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Skin Health

A Milestone in Understanding Treatment-Resistant Melanoma

Within the past few years, new treatments have begun to turn the tide against metastatic melanoma, improving and even saving the lives of countless people with this deadly disease.

One of the new treatments, mutation-targeted therapy, disrupts the effects of a genetic mutation that occurs in half of all people with metastatic melanoma, according to a three-year study led by Dr. Roger Lo, a member of the UCLA Jonsson Comprehensive Cancer Center and published online by the journal Cell on September 10th 2015. Although the therapy has been promising, an ongoing challenge is that, for many patients, the cancer may become resistant to the treatment after several months or years. When that happens, the cancer recurs, often in a more aggressive form than the original melanoma.

A release from UCLA states that the study could mark a milestone in the quest to track how cancer changes in response to a powerful drug. The findings, Lo said, could lead to methods that would enable early detection of drug-resistant tumor cells and to new therapies designed to suppress resistance as soon as therapy begins.

Lo and his team investigated how metastatic melanoma evolves to become more malignant and resistant to treatment. The cancer mutation being targeted by the therapy occurs in a gene called BRAF. Mutations in the BRAF gene turn on a major cancer growth switch called MAP kinase pathway.

Collaborating with physicians from Vanderbilt–Ingram Cancer Center, Lo studied drug resistance by analyzing samples of patients’ melanoma tumors both before they underwent therapy and when the disease recurred. The scientists also replicated the process outside of the human body — modeling drug resistance by growing melanoma cell lines from patients’ tumors and adapting them to drugs that block the MAP kinase pathway.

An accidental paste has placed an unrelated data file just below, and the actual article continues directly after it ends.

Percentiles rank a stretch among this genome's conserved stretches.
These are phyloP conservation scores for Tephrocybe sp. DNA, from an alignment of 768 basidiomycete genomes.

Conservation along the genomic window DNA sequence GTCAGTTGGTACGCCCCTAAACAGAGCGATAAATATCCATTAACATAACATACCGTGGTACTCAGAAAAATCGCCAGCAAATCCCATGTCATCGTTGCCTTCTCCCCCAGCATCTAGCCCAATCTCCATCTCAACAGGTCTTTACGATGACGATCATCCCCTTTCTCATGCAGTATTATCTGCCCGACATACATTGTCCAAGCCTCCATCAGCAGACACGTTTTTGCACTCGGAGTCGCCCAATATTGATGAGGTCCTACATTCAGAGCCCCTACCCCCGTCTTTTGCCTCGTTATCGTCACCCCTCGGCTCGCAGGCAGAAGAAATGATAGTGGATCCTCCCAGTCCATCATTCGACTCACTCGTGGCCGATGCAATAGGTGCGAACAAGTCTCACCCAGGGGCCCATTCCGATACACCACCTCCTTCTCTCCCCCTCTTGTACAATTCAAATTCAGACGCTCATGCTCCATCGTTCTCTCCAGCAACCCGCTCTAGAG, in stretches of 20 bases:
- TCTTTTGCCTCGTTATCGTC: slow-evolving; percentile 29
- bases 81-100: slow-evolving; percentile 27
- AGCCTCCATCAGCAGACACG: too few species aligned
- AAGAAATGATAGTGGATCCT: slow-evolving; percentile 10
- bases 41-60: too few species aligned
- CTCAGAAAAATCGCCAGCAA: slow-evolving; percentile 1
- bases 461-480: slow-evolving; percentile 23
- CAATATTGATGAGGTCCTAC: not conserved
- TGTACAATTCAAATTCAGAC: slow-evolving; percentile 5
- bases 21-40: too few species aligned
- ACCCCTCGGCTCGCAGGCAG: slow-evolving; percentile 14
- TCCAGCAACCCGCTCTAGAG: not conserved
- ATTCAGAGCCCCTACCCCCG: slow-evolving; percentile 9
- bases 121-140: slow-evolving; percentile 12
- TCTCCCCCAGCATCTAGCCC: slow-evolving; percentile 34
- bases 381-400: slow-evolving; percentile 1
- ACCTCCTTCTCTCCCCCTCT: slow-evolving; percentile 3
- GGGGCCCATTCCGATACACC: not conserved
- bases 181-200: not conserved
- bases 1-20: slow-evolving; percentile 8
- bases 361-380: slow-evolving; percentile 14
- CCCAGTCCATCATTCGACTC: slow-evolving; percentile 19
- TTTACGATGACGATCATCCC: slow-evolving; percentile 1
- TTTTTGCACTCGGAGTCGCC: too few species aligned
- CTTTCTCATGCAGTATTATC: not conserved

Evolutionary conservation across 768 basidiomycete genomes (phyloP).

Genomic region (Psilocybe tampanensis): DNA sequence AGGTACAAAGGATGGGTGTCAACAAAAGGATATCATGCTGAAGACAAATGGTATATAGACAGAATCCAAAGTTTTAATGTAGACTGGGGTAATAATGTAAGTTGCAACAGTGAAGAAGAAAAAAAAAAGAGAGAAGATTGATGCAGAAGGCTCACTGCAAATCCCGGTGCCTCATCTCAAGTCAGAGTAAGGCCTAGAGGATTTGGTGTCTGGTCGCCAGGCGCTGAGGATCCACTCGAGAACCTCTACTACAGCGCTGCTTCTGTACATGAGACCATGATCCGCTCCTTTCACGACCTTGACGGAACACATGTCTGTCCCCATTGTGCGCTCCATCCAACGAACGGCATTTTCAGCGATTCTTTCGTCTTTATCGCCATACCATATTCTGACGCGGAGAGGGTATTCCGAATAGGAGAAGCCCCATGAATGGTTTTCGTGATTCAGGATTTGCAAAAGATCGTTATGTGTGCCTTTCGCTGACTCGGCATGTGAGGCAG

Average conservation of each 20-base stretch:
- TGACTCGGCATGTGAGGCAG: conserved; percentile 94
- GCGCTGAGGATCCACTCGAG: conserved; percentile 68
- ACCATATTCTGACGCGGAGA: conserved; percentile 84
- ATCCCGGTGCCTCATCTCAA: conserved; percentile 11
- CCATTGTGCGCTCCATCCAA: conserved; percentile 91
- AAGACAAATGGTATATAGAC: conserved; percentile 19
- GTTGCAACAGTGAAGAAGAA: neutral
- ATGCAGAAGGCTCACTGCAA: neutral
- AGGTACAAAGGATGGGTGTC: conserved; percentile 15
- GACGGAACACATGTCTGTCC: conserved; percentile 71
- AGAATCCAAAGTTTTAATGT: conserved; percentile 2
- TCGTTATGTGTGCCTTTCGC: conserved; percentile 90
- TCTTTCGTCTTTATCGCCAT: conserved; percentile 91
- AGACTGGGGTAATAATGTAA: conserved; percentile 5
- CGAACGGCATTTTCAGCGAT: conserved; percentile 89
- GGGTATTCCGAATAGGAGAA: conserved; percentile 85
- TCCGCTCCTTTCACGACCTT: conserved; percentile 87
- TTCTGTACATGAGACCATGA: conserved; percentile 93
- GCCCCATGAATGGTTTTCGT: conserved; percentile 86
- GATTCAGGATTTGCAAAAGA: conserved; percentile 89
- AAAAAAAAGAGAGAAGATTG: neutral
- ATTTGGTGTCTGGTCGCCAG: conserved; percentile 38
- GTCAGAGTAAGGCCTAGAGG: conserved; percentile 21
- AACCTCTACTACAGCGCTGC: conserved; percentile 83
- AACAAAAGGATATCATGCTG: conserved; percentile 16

The researchers realized early during their work that they could not fully explain the way tumors change behavior after patients begin therapy by analyzing gene mutations alone. So they used two techniques: genomics (which allows numerous gene mutations to be detected in parallel) and epigenomics (which detects all of the changes in the genes’ activities inside the tumors).

Scientists now know that immune cells directly inside the tumors play key roles in controlling the growth of the cancer cells, thanks to the development of life-saving immunotherapies within the past few years.

“Only cancer cells, not immune cells inside the tumors, accumulate gene mutations,” said Lo, who is also an associate professor of dermatology. “Mutational profiling alone cannot tell us about the state of the intratumoral immune cells and their changing states when melanoma becomes resistant to therapy.”

The researchers gained insights about the immune cells that entered the patients’ tumors by tracking the levels of gene activities.


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